Rust belt geography
The ?¢‚Ç¨ÀúRust Belt?¢‚Ç¨‚Ñ¢, also known as the Manufacturing Belt, is a geographical location in the Northeast United States and the Mid-Atlantic, as well as portions of the Upper Midwest. In broad definition, the region starts west of the Northeast Megalopolis and runs west into Minnesota, specifically the city of Duluth and the Iron Range. This area?¢‚Ç¨‚Ñ¢s economy has long been defined by the steel industry as well as other heavy manufacturing. Minnesota contains massive iron mine operations that are integral to the steel industry and it is often considered to be where the Rust Belt actually begins. The area around Lake Erie is considered to be the hub of the Rust Belt, and then the region extends southward to the coal mining regions of Appalachia, and north to the Great Lakes. This also includes the manufacturing regions of southern Ontario and Quebec, Canada.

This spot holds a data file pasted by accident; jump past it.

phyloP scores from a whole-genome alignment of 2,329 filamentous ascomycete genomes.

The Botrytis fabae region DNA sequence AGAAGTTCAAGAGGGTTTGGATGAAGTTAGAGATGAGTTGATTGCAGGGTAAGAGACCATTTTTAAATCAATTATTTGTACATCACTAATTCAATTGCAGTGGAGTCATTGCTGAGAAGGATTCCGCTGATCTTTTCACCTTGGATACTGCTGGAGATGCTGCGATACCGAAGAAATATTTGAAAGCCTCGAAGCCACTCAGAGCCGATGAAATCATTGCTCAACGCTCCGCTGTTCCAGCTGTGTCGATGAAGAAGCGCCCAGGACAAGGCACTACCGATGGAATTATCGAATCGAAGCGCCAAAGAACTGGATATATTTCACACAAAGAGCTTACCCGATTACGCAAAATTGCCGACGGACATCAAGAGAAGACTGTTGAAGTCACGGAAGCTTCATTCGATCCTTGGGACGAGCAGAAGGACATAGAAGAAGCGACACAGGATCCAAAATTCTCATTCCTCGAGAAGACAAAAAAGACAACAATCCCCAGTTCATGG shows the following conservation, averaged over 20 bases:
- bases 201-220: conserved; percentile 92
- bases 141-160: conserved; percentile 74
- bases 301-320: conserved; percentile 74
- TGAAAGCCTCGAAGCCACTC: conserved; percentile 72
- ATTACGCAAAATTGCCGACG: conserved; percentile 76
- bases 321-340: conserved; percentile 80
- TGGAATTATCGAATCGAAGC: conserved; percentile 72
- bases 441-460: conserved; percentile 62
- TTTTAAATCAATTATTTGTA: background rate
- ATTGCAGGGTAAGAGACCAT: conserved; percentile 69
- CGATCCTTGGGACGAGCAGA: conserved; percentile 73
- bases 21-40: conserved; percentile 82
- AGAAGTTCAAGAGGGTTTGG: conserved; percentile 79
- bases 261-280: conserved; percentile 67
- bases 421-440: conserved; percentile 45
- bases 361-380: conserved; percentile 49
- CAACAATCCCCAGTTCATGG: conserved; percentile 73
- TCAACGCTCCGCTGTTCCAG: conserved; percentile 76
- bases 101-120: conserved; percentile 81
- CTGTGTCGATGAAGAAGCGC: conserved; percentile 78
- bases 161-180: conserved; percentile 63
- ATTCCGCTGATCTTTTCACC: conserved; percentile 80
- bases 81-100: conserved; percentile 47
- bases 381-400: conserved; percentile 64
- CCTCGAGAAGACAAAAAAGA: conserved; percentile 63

The demise of the rust belt?
The Rust Belt is not a complimentary name and it came into being because of the decline of the steel industry during the 1970s. During this period, many of the region?¢‚Ç¨‚Ñ¢s factories were closed, shuttered, surrounded by wire fencing and guarded by rusted gates. In 2008 and 2009, joblessness in the region skyrocketed, passing the twenty percent that some areas suffered. It is hoped and theorized that the development of the hydrogen fuel cell, nanotechnology, biotechnology, and wind power may begin to result in gains for this region. All of this could have a significant impact in revitalizing the economy of the area. Even as the steel industry has been reinvigorated, the addition of many automated processes has left many workers still unemployed and not likely to be able to find work in their field of knowledge. Many of these displaced workers have been forced to learn other fields within their industry in order to sustain their homes within the region of the Rust Belt.